“The Warrior Ethos” by Steven Pressfield
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The book “The Warrior Ethos” written by Steven Pressfield is about what it means to be a warrior, in the present time, and also in ancient times. In the book it gives many examples such as the ancient Spartans as well as modern day war fighters such as the Marines. It also discusses the differences and similarities as to what the warrior ethos actually means to the individual, as well as to the unit. The author breaks the book into three parts, academies of war, the external war, and finally the last part, inner wars. These three parts essentially start from the ground and work their way up. The academies of war is basically giving examples of real stories where military members showed the meaning of the warrior ethos.
For example, Pressfield brings up that in ancient Greek times, when King Leonidas chose the three hundred Spartan warriors to march on Thermopylae based on their wives and mothers. He knew they were going to die and he chose the warriors based on how their families would react to the war effort. Positive reactions from the families of the fallen soldiers creates a positive reaction in the populous. The second part, the external war, is exactly that. How we implement the warrior ethos in an actual battle. The author elaborates on how militaries that are born and raised in harsh environments tend to thrive when they go to battle somewhere else that is less demanding of them. He also discusses how battles and struggles bring soldiers closer and create a brotherhood that is like none other, in the sense that they will die for each other without hesitation.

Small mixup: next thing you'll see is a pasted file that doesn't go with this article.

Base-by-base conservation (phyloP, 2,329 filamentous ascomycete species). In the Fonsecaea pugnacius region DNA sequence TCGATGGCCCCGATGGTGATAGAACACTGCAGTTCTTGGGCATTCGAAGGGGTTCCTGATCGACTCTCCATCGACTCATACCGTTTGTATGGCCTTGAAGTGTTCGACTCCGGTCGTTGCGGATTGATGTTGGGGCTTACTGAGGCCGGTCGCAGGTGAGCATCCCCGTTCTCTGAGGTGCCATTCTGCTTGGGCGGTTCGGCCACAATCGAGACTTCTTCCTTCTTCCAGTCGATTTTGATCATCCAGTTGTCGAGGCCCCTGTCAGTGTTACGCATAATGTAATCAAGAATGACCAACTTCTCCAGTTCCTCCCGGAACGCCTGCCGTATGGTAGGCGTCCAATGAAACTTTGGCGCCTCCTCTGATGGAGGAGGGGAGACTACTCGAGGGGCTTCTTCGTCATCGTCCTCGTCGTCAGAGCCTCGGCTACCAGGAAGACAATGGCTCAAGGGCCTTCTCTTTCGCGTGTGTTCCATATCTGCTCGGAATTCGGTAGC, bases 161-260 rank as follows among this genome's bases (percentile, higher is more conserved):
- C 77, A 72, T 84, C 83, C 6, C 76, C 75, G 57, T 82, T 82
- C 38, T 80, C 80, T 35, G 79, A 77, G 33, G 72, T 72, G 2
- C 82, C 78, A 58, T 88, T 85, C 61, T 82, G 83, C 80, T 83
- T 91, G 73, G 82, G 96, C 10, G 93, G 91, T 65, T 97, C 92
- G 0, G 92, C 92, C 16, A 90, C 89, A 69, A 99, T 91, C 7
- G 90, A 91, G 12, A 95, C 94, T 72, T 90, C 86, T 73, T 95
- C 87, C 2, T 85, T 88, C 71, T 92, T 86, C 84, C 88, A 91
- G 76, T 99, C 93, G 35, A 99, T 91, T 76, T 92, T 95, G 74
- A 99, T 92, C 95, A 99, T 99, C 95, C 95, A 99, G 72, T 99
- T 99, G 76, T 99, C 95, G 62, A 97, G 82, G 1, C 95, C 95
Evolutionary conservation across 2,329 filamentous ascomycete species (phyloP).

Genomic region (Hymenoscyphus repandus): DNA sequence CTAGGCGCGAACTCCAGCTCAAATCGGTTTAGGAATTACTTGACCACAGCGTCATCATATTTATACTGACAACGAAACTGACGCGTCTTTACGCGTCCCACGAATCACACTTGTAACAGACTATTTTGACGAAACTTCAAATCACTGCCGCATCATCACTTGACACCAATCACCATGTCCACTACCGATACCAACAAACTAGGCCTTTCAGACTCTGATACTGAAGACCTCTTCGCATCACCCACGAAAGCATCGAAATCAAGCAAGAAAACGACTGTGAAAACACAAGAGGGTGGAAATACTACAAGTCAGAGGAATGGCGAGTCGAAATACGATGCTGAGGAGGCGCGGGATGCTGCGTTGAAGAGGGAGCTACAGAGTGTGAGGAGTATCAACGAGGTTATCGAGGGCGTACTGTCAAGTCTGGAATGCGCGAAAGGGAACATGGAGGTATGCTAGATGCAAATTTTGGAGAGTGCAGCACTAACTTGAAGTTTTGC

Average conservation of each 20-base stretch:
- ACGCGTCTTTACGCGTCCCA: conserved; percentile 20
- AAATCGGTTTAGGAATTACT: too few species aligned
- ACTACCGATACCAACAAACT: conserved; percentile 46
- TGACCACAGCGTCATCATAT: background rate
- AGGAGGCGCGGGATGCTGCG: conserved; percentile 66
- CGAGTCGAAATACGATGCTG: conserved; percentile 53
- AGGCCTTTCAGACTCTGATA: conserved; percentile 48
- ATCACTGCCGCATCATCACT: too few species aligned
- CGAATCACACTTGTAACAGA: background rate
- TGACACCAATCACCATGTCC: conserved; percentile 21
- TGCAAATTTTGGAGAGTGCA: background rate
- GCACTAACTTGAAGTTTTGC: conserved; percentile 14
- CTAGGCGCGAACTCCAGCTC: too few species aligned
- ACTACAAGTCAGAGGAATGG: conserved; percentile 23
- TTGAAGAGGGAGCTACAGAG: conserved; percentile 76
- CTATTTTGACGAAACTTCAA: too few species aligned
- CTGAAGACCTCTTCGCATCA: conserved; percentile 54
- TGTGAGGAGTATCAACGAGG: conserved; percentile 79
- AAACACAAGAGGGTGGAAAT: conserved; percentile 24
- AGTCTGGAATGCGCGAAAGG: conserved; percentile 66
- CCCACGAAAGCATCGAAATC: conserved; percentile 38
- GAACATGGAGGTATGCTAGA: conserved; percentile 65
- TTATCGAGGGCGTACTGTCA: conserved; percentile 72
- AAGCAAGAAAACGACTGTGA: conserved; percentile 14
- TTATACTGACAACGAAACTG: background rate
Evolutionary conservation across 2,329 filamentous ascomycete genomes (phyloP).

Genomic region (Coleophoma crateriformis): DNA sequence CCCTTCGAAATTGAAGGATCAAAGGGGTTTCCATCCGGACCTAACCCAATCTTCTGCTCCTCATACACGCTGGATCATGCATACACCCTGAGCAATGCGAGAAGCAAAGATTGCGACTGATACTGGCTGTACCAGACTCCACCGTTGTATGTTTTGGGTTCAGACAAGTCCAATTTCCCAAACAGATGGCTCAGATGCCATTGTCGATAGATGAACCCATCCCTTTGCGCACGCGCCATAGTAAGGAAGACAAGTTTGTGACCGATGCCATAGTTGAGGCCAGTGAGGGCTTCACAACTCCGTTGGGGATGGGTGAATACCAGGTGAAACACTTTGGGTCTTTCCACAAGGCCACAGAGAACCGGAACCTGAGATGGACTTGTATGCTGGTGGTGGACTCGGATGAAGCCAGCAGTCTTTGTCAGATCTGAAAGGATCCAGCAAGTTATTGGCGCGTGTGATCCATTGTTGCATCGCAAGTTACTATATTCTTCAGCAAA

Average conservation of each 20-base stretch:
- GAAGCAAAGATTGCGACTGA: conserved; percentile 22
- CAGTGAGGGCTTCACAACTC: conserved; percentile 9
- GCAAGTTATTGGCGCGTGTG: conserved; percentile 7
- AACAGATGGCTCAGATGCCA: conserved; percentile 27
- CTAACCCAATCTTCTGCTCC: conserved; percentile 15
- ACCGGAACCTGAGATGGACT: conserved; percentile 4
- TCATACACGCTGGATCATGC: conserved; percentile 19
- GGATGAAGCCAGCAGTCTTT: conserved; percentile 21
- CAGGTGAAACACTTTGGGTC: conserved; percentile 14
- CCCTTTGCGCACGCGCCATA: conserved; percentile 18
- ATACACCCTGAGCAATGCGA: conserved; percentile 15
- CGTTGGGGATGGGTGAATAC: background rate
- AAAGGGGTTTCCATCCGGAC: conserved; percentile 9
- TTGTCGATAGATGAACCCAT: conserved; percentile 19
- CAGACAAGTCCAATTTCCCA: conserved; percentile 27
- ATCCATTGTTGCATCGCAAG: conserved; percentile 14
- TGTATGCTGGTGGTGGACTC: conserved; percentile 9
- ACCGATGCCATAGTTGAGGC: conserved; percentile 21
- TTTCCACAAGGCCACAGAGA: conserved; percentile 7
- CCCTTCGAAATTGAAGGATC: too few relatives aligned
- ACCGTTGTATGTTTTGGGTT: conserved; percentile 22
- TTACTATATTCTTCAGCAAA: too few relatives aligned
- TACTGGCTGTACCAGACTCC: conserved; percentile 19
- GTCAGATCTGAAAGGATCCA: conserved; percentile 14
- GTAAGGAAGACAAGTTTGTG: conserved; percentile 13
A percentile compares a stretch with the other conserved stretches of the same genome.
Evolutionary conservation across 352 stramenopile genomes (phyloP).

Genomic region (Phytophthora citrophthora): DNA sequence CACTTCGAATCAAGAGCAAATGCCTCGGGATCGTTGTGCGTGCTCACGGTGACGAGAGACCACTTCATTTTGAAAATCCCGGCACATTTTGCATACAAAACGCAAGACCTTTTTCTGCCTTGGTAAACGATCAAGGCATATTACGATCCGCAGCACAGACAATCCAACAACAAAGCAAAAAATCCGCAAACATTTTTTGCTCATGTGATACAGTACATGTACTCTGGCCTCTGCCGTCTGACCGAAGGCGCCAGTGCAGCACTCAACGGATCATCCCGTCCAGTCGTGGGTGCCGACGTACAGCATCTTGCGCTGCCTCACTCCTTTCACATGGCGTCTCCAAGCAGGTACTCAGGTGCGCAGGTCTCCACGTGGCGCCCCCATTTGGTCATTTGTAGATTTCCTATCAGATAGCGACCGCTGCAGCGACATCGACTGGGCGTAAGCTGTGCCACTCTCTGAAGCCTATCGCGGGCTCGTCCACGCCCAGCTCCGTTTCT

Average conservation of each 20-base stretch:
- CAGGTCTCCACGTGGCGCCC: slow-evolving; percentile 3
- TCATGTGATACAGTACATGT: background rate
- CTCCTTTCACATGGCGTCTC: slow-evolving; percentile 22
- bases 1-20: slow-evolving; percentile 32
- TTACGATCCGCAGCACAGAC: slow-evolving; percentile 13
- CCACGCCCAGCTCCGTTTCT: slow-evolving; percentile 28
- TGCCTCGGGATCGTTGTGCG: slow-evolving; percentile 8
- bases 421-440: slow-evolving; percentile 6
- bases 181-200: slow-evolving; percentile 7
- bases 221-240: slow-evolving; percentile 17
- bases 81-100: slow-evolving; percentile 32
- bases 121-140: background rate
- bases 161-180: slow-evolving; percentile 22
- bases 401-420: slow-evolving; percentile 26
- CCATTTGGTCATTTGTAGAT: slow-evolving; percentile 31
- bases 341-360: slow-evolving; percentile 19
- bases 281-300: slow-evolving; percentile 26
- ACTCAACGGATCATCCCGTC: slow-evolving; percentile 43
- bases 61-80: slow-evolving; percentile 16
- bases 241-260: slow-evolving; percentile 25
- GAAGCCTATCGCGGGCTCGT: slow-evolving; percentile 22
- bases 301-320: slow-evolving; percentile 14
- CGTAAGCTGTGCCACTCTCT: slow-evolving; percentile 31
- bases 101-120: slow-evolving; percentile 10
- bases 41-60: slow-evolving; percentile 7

The third and final part, inner wars, is about what the warrior ethos means to each individual, and how it is almost always the same for each person. At first mentions that as warriors, we must always been mindful of consequences, because unlike civilians, consequences are very real in our world.And in turn, we must temper our “brute aggression” with self-restraint. I quote, “When an action is unjust, the warrior must not take it.”. To finish the book, he finally says, “The hardest thing in the world is to be ourselves.” And I think that is a very essential part of the warrior ethos. Being true to yourself. If we can’t be true to ourselves and be comfortable with being honest with ourselves, how can we truly be there for those around us. Simply put, if you cannot count on yourself, no one can count on you. All in all, the warrior ethos is about being there for those around you, and keeping your honor clean, no matter what.